The lights are on
Over the last few years we've heard a repeated cry from
free-to-play and mobile gaming evangelists - console platforms are dying, and
future growth will come from emerging platforms and new economic models. While
both of these have experienced undeniable growth, the impressive opening sales
numbers for both the PlayStation 4 and Xbox One prove that no matter what
kind of prosperity is happening on PCs, tablets, and phones, some people simply enjoy playing
games from their couches looking at high definition displays and soaking in
surround sound. Reports of their deaths have been greatly exaggerated.
But while console sales are surging, sales numbers paint a
much different picture for the major franchises that have dominated the last
generation. Industry sources tell us that Call of Duty: Ghosts sales were down
19 percent compared to last year's sales of Black Ops 2 in the same month. The
same goes for Need For Speed (down 55 percent year over year), Assassin's Creed
IV: Black Flag (down 39 percent year over year), Madden NFL 25 (down 24 percent
year over year), FIFA 14 (down 12 percent year over year), and Battlefield 4 (down
21 percent compared to Battlefield 3). These aren't exactly rosy numbers for
franchises that publishers rely on for consistent profitability.
Pinpointing a clear reason for these slumps isn't easy, but theories abound. Some
consumers may be holding off purchasing games until they buy a next-gen system.
If that's the case, sales could pick up in December as more consoles become
available. Consumers may also be purchasing fewer games this holiday season
since so much money is going into the purchase of a new system. Given that this
is a year of transition, publishers can likely sell this story to investors
with little to no pushback.
But simply dismissing the sales drops as a result of a
shifting playing field could be a mistake. Console generations are typically dominated
by a core group of franchises, but crossing over that dominance to a new
generation has often proven difficult. For every Final Fantasy and Gran Turismo,
there are huge brands that have fallen off the map like Crash Bandicoot, Tekken,
Spyro, and Kingdom Hearts. Some of these drops were self-inflicted due to a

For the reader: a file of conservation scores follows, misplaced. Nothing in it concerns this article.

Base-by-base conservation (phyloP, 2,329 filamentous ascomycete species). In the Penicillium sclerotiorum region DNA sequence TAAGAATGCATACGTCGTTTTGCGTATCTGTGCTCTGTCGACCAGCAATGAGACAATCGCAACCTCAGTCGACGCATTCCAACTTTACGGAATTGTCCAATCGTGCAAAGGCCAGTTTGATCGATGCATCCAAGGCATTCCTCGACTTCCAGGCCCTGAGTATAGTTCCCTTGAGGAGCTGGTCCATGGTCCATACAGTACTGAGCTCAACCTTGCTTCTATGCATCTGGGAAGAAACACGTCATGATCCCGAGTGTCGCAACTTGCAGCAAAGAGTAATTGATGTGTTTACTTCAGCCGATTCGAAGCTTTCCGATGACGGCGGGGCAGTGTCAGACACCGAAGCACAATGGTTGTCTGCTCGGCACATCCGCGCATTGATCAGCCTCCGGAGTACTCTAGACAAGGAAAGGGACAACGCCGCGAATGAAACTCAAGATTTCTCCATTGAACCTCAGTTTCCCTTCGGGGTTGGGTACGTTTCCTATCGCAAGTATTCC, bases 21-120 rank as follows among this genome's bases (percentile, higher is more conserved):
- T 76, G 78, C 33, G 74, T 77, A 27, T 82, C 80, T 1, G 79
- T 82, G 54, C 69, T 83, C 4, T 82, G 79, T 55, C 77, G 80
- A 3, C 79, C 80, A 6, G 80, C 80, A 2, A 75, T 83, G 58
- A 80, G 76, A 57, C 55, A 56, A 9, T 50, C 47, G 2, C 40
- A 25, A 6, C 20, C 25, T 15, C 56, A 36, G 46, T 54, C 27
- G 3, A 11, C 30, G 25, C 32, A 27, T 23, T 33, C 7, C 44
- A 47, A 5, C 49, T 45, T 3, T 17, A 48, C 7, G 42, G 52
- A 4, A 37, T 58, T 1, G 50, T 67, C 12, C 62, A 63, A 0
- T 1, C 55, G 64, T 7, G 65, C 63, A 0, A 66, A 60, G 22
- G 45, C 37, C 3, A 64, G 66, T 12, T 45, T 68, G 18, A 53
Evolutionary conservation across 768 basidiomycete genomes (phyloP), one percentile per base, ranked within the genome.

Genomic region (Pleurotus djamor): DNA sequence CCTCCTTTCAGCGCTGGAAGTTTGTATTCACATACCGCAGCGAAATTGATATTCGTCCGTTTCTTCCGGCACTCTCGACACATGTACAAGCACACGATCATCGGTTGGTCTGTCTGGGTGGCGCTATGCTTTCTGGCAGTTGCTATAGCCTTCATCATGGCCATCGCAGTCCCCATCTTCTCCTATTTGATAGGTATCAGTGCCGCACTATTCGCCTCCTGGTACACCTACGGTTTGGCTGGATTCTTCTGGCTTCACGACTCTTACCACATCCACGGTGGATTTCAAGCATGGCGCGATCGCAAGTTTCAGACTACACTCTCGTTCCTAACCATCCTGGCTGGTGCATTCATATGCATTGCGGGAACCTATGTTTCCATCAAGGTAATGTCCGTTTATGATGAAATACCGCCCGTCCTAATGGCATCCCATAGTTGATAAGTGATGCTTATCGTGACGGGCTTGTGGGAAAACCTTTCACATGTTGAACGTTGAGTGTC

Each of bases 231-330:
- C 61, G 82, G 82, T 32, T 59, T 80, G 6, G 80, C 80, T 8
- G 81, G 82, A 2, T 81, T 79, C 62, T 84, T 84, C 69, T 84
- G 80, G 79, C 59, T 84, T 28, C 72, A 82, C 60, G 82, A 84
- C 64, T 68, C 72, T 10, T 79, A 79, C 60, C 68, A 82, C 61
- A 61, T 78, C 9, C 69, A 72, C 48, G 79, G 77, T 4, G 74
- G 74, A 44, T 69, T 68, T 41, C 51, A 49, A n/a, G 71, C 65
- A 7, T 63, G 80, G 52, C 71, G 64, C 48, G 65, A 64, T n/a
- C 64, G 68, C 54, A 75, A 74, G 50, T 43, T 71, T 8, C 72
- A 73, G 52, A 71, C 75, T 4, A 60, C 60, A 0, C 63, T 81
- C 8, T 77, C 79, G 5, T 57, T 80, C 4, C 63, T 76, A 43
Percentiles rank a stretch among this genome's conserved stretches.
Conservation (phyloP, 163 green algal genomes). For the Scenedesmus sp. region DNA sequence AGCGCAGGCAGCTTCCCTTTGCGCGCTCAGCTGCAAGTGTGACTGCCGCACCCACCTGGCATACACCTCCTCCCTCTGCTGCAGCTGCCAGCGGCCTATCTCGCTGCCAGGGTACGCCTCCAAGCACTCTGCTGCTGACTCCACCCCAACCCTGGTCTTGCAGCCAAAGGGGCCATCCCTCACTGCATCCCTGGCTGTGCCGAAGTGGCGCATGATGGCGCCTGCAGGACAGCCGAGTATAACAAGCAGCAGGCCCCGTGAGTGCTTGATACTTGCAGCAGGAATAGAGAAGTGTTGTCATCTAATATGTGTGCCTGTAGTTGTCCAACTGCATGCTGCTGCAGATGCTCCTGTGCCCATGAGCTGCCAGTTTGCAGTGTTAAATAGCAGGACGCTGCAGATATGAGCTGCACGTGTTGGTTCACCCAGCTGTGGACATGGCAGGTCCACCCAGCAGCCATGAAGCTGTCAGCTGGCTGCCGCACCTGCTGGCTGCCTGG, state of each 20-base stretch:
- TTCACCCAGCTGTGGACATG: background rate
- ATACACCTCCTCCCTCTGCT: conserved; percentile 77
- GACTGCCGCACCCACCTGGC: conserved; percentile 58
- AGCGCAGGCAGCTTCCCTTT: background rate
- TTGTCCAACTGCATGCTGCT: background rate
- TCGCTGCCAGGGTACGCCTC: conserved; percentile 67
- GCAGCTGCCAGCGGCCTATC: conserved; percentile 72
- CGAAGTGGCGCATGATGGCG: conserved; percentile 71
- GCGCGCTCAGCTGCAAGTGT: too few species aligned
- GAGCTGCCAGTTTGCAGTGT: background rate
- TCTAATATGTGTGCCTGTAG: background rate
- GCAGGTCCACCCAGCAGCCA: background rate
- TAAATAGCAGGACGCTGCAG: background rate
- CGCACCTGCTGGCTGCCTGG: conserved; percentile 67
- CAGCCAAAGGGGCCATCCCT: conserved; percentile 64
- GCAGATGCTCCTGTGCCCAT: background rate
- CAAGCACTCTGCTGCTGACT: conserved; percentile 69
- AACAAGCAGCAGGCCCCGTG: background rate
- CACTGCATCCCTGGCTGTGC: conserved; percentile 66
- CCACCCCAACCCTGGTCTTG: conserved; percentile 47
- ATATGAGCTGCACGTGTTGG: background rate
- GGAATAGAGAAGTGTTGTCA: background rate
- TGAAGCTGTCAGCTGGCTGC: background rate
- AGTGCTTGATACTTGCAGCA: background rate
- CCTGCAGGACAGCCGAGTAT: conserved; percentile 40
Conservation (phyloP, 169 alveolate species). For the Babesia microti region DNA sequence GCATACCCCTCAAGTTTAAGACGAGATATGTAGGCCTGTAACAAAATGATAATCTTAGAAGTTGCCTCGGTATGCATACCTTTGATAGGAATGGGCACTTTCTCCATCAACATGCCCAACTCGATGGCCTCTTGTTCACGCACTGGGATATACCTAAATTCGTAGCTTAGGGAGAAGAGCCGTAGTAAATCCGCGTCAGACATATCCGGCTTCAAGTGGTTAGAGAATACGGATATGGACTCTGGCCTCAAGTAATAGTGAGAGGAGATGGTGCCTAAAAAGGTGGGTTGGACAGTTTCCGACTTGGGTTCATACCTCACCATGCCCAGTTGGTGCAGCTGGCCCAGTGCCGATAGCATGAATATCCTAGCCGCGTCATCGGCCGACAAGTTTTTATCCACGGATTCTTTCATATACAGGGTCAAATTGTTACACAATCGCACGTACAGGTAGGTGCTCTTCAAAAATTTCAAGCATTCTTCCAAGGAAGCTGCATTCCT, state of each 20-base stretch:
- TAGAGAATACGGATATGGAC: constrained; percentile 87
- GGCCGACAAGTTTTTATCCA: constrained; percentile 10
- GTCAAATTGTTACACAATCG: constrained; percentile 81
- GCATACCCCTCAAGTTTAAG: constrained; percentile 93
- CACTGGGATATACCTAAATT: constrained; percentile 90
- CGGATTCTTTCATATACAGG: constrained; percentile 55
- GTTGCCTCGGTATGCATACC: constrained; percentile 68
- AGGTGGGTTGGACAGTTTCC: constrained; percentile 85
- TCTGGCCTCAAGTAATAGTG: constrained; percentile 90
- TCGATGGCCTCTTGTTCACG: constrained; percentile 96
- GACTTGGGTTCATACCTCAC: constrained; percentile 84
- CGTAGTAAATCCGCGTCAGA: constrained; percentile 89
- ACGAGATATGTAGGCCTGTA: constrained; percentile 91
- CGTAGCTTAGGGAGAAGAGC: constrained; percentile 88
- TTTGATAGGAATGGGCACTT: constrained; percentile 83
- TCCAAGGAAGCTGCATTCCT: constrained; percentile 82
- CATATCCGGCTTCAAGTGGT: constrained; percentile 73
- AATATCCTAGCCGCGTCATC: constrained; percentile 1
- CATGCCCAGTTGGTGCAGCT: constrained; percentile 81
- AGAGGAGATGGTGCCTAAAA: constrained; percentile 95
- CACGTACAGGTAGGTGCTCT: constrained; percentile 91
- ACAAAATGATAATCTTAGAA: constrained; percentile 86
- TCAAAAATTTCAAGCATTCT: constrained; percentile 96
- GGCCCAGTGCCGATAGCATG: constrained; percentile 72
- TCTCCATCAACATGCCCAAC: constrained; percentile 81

lack of consistent releases, and others lost their standing to changing public
tastes or genre competition.
Two exceptions to these rules seem to be sports games and
Grand Theft Auto. Sports games continue to sell because the fans demand new
versions that reflect the free agency moves and draft signings their favorite
teams make each offseason. For GTA, Rockstar Games has an uncompromising and
unwavering custodianship over its flagship franchise. It doesn't inundate the
market with yearly iterations; rather allowing anticipation to build while it
makes sure the next game meets the development team's lofty expectations. By
the time the game is ready to launch, fan demand is at a fever pitch.
The same can't always be said for franchises like Call of
Duty and Assassin's Creed. While these games sometimes receive unwarranted
criticism due to their persistent presence in the marketplace rather than for
the actual quality of the games, the fact remains that consumer tastes are
fickle, and once something new comes along, which it inevitably will, those
fans could leave in droves. Given the sizeable investment publishers make for
annualized franchises - some of which have multiple games being developed
concurrently - this danger is amplified. No one wants to be the next Tony Hawk
or Guitar Hero, and losing a yearly breadwinner can put a publisher in a
Given this stark reality, the publishers of these types of titles
would be wise to peer inward at the creative process rather than flippantly
dismiss the dwindling (but still formidable) sales as a transitional hiccup.
Don't be afraid of empowering the creators that made these franchises a success
in the first place. Allow them to take risks without suits and marketing
departments armed with focus group data constantly second guessing their every
move, because appealing to the lower common denominator or making slight
changes to the core formula is not what is going to help these franchises
maintain their great standing over the long haul.
To follow this approach, publishers need to re-energize the
teams working on the titles by giving them some creative breathing room. This
type of environment can inspire new innovation, which can in turn reinvigorate
their fan bases and even draw in new customers. One shining example of this approach is Spyro, which all but disappeared from the gaming conscience until
Toys For Bob boldly reimagined it as Skylanders.
Sure, it's risky. The potential of alienating your core fan
base is great. But doubling down on the creative minds that helped turn these
concepts into annual cash cows is a more viable position than standing pat
during a period where new game franchises like Destiny and Titanfall are being
born. As history proves, players won't hesitate to migrate to an alluring new experience.
Email the author Matt Bertz, or follow on Twitter, Google+, Facebook, and Game Informer.